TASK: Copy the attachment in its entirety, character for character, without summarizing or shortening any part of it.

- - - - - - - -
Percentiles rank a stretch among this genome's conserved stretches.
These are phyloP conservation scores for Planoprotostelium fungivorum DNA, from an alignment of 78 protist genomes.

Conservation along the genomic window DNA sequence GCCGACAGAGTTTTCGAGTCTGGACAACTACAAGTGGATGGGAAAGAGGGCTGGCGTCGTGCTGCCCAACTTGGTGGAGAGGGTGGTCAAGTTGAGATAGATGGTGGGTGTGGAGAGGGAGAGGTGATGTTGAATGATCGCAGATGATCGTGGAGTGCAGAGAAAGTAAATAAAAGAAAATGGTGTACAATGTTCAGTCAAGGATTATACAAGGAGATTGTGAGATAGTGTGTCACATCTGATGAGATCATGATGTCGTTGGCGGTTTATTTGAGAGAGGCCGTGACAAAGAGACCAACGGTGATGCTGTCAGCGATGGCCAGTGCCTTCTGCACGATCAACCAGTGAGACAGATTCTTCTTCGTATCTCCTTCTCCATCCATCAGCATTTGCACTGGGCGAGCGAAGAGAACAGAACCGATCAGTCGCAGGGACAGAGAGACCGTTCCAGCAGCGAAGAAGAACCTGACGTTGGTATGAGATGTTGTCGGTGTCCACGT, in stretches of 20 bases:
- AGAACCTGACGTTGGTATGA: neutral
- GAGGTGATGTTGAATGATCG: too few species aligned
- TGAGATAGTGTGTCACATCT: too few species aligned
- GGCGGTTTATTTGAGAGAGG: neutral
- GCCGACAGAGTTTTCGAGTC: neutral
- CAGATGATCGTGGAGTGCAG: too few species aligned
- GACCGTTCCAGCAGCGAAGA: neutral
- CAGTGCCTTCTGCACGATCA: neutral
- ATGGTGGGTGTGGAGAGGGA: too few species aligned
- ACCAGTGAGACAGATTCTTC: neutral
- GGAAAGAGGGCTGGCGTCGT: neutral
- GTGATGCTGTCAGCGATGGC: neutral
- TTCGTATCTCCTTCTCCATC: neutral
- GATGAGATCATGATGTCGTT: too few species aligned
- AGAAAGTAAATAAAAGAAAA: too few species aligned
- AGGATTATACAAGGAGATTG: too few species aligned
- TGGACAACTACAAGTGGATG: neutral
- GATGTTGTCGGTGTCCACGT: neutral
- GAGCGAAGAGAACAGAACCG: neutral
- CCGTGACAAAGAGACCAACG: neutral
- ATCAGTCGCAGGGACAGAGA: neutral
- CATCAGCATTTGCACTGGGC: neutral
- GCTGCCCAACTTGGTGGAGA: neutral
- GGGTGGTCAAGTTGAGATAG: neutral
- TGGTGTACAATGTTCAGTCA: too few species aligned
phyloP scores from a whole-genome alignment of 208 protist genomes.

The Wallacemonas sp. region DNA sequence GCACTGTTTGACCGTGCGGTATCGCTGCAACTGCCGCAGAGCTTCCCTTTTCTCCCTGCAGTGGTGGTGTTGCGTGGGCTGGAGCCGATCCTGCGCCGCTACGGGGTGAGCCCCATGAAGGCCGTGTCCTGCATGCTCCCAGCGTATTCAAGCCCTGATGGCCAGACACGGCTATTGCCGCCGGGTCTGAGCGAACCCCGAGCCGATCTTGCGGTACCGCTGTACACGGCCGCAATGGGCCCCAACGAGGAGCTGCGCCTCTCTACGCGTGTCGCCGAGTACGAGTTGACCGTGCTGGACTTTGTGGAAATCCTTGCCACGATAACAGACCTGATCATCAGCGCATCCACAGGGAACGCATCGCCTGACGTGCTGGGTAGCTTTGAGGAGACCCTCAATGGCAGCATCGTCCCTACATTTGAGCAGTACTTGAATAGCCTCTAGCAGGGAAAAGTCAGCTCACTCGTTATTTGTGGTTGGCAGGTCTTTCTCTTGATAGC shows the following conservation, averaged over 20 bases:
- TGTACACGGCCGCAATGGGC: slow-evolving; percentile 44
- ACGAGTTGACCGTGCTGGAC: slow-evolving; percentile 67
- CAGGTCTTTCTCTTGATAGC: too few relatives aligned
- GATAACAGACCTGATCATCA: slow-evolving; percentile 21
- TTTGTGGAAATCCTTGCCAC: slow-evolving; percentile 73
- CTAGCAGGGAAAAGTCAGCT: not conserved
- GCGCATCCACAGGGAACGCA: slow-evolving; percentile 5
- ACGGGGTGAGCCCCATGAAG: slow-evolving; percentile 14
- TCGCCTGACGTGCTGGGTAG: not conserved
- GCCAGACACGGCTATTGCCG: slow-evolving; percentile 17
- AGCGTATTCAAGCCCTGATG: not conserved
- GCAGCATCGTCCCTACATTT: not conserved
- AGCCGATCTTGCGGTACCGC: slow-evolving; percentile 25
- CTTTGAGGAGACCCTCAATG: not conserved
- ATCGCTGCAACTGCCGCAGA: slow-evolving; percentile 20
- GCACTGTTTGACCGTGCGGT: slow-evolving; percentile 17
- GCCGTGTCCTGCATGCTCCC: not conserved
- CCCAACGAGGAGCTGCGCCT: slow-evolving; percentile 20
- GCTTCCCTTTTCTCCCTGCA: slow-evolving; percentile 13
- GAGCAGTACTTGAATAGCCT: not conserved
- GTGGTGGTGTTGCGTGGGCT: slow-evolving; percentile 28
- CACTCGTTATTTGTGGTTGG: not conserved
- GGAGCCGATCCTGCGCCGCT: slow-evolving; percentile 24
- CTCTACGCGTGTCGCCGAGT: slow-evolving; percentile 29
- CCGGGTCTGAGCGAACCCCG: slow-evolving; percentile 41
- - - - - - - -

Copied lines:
Percentiles rank a stretch among this genome's conserved stretches.
These are phyloP conservation scores for Planoprotostelium fungivorum DNA, from an alignment of 78 protist genomes.

Conservation along the genomic window DNA sequence GCCGACAGAGTTTTCGAGTCTGGACAACTACAAGTGGATGGGAAAGAGGGCTGGCGTCGTGCTGCCCAACTTGGTGGAGAGGGTGGTCAAGTTGAGATAGATGGTGGGTGTGGAGAGGGAGAGGTGATGTTGAATGATCGCAGATGATCGTGGAGTGCAGAGAAAGTAAATAAAAGAAAATGGTGTACAATGTTCAGTCAAGGATTATACAAGGAGATTGTGAGATAGTGTGTCACATCTGATGAGATCATGATGTCGTTGGCGGTTTATTTGAGAGAGGCCGTGACAAAGAGACCAACGGTGATGCTGTCAGCGATGGCCAGTGCCTTCTGCACGATCAACCAGTGAGACAGATTCTTCTTCGTATCTCCTTCTCCATCCATCAGCATTTGCACTGGGCGAGCGAAGAGAACAGAACCGATCAGTCGCAGGGACAGAGAGACCGTTCCAGCAGCGAAGAAGAACCTGACGTTGGTATGAGATGTTGTCGGTGTCCACGT, in stretches of 20 bases:
- AGAACCTGACGTTGGTATGA: neutral
- GAGGTGATGTTGAATGATCG: too few species aligned
- TGAGATAGTGTGTCACATCT: too few species aligned
- GGCGGTTTATTTGAGAGAGG: neutral
- GCCGACAGAGTTTTCGAGTC: neutral
- CAGATGATCGTGGAGTGCAG: too few species aligned
- GACCGTTCCAGCAGCGAAGA: neutral
- CAGTGCCTTCTGCACGATCA: neutral
- ATGGTGGGTGTGGAGAGGGA: too few species aligned
- ACCAGTGAGACAGATTCTTC: neutral
- GGAAAGAGGGCTGGCGTCGT: neutral
- GTGATGCTGTCAGCGATGGC: neutral
- TTCGTATCTCCTTCTCCATC: neutral
- GATGAGATCATGATGTCGTT: too few species aligned
- AGAAAGTAAATAAAAGAAAA: too few species aligned
- AGGATTATACAAGGAGATTG: too few species aligned
- TGGACAACTACAAGTGGATG: neutral
- GATGTTGTCGGTGTCCACGT: neutral
- GAGCGAAGAGAACAGAACCG: neutral
- CCGTGACAAAGAGACCAACG: neutral
- ATCAGTCGCAGGGACAGAGA: neutral
- CATCAGCATTTGCACTGGGC: neutral
- GCTGCCCAACTTGGTGGAGA: neutral
- GGGTGGTCAAGTTGAGATAG: neutral
- TGGTGTACAATGTTCAGTCA: too few species aligned
phyloP scores from a whole-genome alignment of 208 protist genomes.

The Wallacemonas sp. region DNA sequence GCACTGTTTGACCGTGCGGTATCGCTGCAACTGCCGCAGAGCTTCCCTTTTCTCCCTGCAGTGGTGGTGTTGCGTGGGCTGGAGCCGATCCTGCGCCGCTACGGGGTGAGCCCCATGAAGGCCGTGTCCTGCATGCTCCCAGCGTATTCAAGCCCTGATGGCCAGACACGGCTATTGCCGCCGGGTCTGAGCGAACCCCGAGCCGATCTTGCGGTACCGCTGTACACGGCCGCAATGGGCCCCAACGAGGAGCTGCGCCTCTCTACGCGTGTCGCCGAGTACGAGTTGACCGTGCTGGACTTTGTGGAAATCCTTGCCACGATAACAGACCTGATCATCAGCGCATCCACAGGGAACGCATCGCCTGACGTGCTGGGTAGCTTTGAGGAGACCCTCAATGGCAGCATCGTCCCTACATTTGAGCAGTACTTGAATAGCCTCTAGCAGGGAAAAGTCAGCTCACTCGTTATTTGTGGTTGGCAGGTCTTTCTCTTGATAGC shows the following conservation, averaged over 20 bases:
- TGTACACGGCCGCAATGGGC: slow-evolving; percentile 44
- ACGAGTTGACCGTGCTGGAC: slow-evolving; percentile 67
- CAGGTCTTTCTCTTGATAGC: too few relatives aligned
- GATAACAGACCTGATCATCA: slow-evolving; percentile 21
- TTTGTGGAAATCCTTGCCAC: slow-evolving; percentile 73
- CTAGCAGGGAAAAGTCAGCT: not conserved
- GCGCATCCACAGGGAACGCA: slow-evolving; percentile 5
- ACGGGGTGAGCCCCATGAAG: slow-evolving; percentile 14
- TCGCCTGACGTGCTGGGTAG: not conserved
- GCCAGACACGGCTATTGCCG: slow-evolving; percentile 17
- AGCGTATTCAAGCCCTGATG: not conserved
- GCAGCATCGTCCCTACATTT: not conserved
- AGCCGATCTTGCGGTACCGC: slow-evolving; percentile 25
- CTTTGAGGAGACCCTCAATG: not conserved
- ATCGCTGCAACTGCCGCAGA: slow-evolving; percentile 20
- GCACTGTTTGACCGTGCGGT: slow-evolving; percentile 17
- GCCGTGTCCTGCATGCTCCC: not conserved
- CCCAACGAGGAGCTGCGCCT: slow-evolving; percentile 20
- GCTTCCCTTTTCTCCCTGCA: slow-evolving; percentile 13
- GAGCAGTACTTGAATAGCCT: not conserved
- GTGGTGGTGTTGCGTGGGCT: slow-evolving; percentile 28
- CACTCGTTATTTGTGGTTGG: not conserved
- GGAGCCGATCCTGCGCCGCT: slow-evolving; percentile 24
- CTCTACGCGTGTCGCCGAGT: slow-evolving; percentile 29
- CCGGGTCTGAGCGAACCCCG: slow-evolving; percentile 41